• It could be better, the motions that it wants aren't very good ergonomically for many. Pointing and rotating at the same time is something which is quite stressful on the wrist.

    • by tepples ( 727027 )

      I don't know about you, but when I use my computer, I'm sitting at a desk with a keyboard and a mouse.

      In other words, you "don't know about" home theater PC owners. Some people use their HTPCs to watch video; others use them to play games. Unlike a console, a PC can play indie games.

      I also can't imagine putting the remote down, use the keyboard, picking the remote again, repeat.

      Then put a half-gamepad in the other hand. Nintendo sells such a half-gamepad for Wii under the name "Nunchuk".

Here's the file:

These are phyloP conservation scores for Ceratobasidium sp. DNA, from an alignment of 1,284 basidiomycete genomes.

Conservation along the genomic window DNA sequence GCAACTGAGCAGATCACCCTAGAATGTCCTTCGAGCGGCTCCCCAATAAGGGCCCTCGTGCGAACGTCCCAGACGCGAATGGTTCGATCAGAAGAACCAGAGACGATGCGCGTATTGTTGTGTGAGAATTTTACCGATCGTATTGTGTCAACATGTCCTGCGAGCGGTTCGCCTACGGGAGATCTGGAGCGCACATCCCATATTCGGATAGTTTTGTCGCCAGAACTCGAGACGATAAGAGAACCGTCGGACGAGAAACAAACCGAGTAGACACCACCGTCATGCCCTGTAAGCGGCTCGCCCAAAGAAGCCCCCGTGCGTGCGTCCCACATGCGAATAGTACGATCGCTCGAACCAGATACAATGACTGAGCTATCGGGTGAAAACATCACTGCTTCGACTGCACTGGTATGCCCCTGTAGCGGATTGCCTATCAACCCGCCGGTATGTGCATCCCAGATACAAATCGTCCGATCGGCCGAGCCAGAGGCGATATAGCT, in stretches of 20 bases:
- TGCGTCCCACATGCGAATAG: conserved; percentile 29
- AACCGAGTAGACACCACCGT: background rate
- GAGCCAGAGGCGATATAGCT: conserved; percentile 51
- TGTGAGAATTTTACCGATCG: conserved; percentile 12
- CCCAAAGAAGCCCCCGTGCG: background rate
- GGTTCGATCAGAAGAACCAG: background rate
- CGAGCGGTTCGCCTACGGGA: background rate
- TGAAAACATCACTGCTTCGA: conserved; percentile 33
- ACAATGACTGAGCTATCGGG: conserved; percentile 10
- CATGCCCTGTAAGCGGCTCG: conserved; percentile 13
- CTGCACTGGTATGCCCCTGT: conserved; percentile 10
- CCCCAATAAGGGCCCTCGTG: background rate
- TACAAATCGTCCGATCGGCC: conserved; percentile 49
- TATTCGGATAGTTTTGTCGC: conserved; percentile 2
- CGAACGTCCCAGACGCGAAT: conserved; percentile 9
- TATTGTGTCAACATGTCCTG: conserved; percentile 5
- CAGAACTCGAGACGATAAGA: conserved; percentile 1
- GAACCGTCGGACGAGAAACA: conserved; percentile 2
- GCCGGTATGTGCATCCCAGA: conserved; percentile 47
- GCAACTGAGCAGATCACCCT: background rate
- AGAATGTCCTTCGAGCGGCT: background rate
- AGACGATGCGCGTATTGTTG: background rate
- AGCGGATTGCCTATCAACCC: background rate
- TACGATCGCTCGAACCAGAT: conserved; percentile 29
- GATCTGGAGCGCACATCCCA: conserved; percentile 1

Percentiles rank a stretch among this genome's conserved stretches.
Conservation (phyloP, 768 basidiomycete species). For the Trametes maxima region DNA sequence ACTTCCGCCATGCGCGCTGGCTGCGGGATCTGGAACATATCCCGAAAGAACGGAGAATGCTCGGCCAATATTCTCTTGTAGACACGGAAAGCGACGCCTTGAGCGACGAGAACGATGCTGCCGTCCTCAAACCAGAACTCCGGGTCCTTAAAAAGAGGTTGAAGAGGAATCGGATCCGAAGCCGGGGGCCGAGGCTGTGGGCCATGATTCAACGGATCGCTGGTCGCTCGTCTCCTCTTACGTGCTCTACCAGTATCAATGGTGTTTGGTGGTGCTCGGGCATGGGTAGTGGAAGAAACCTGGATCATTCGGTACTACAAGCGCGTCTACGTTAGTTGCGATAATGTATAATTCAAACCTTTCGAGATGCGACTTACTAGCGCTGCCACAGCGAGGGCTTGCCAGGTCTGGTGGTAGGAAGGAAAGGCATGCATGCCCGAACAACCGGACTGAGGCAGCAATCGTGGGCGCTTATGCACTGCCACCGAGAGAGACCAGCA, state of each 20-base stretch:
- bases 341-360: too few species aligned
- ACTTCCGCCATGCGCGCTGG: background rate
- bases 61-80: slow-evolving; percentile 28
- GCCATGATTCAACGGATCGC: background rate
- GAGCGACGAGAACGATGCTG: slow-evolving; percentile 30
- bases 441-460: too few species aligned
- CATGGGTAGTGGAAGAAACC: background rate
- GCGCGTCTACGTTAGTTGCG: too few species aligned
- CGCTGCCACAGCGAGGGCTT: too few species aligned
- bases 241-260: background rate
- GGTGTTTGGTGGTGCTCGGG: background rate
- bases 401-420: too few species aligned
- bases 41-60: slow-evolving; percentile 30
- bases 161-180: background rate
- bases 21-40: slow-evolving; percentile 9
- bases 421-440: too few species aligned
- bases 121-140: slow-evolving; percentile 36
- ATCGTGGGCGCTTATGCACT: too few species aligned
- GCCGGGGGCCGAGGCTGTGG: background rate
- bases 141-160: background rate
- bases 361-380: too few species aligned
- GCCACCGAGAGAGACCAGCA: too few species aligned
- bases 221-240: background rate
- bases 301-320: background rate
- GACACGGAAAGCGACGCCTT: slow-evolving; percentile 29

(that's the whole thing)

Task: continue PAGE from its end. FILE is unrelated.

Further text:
• Now people will be able to bump against walls of the room and fall out of windows as they try to duck the enemy fire.

  • ...or at least good specs, there will be lots of people developing for this thing. At least one, me :-)

  • Perhaps I'm overly cynical of input technologies, but my take from the movie is that this is a *disaster*.

    Start with the best configuration the company could manage for the demo, with in-house software, and an experienced user. The system is still laggy and periodically jerky. It has the same lack of feedback as the Wiimote, so you need similarly simple gestures to make it usable. Their one advantage is that the position sensor should be orientation-independent, whereas the Wiimote's camera needs to see the